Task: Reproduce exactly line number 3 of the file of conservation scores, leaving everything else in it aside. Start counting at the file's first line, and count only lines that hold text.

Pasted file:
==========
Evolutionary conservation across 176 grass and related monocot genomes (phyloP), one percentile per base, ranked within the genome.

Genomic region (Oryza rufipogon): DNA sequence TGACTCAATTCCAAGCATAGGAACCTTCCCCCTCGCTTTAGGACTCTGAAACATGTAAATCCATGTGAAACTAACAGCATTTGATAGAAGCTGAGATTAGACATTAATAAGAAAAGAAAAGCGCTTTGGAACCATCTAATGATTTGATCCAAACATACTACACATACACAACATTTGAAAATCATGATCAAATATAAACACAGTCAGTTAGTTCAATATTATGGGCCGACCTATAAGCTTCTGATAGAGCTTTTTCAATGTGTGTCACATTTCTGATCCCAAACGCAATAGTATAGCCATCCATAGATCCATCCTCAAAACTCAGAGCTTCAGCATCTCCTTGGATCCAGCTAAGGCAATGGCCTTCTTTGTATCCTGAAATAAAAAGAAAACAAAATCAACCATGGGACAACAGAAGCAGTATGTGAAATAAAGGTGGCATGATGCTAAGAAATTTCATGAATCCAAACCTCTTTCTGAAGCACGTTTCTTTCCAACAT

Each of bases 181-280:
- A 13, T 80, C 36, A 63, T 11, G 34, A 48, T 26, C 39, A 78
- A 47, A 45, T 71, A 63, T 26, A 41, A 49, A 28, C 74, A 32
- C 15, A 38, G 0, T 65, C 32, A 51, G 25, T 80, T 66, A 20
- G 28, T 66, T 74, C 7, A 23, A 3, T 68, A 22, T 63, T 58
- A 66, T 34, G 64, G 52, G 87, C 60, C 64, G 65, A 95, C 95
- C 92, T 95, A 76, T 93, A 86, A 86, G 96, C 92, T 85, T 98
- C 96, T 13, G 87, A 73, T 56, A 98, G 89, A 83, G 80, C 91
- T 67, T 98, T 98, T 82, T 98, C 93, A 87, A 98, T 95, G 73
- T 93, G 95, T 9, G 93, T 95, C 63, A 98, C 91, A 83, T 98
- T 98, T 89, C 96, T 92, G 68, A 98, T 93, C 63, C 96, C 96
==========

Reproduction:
Each of bases 181-280: